Text description provided by the architects. This project involved the expansion, interior renovation, and furnishing of an old cottage on a triple-wide lot in San Francisco. The project was completed in two phases marking the personal trajectory of the client’s life from bachelor to father of three. Early strategic and functional interior renovations were followed by a third-floor addition with comprehensive interior, exterior and landscape improvements.
When the client purchased the property, the integrity of the original cottage had suffered a series of haphazard additions over a 100-year period. The mandate for all new work was threefold: expand the house while staying within the existing footprint to protect the mature gardens; integrate a modern architectural vocabulary with the older construction; and build sustainably. The new architecture reasserts the cottage’s unique identity by fluidly knitting together a modern vocabulary of open interiors, connection to the outdoors and contemporary materials with the older, quirky characteristics of the original building such as its mid-lot siting, irregular footprint and rough-sawn paneling.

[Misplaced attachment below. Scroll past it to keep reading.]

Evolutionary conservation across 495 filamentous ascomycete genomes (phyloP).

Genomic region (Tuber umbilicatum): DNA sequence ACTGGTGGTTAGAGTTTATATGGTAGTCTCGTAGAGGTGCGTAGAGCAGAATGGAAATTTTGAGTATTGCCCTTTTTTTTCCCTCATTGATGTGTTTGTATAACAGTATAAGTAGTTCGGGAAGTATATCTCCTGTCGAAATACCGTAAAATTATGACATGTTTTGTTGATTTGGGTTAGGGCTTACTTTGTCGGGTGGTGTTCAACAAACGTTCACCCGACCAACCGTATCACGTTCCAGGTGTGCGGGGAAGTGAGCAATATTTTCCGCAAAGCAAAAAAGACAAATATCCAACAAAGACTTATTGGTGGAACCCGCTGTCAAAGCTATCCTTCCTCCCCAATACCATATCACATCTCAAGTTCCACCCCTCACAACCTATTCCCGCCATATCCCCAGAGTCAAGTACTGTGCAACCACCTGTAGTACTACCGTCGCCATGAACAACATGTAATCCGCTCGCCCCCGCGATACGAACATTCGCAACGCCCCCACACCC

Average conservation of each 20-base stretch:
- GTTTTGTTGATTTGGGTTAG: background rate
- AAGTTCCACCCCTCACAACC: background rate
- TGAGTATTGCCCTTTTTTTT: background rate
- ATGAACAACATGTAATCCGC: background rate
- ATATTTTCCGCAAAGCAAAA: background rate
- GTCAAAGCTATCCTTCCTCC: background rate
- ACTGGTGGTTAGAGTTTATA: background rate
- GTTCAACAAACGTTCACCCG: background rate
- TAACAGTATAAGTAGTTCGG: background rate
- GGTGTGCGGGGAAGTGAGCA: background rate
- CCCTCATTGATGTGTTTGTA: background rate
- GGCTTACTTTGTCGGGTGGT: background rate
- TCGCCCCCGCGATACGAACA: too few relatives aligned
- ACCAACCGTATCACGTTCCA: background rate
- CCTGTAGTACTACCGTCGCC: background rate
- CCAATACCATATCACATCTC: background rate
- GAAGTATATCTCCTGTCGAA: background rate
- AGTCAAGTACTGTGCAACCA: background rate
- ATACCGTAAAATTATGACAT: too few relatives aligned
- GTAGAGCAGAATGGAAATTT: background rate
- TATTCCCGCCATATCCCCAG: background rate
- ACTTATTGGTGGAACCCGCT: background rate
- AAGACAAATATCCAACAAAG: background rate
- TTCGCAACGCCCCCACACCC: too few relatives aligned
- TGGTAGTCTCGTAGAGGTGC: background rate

The third floor expansion provided an opportunity to reduce energy consumption and employ sustainable materials. The introduction of operable, high-performance wood windows and the open vertical core of the central stair increase natural daylight and ventilation, while reclaimed wood floors from a 19th century barn add a warm patina consistent with the original cottage. Interior glass panels at the stair rails and entry canopy provide a light and planar contrast with naturally figured finishes.
Stone slabs used in the fireplace surround and counters are solidly vernacular while their square-edged profiles are decidedly modern. Rhythmic and refined metal railings, trellis details and chimney cladding are a crisp counterpoint to the natural wood and stone forms. The variegated pattern of the new, FSC-certified cedar siding recalls the existing, interior wood paneling, adding a subtle historic texture to the modern exterior profile of the expanded building.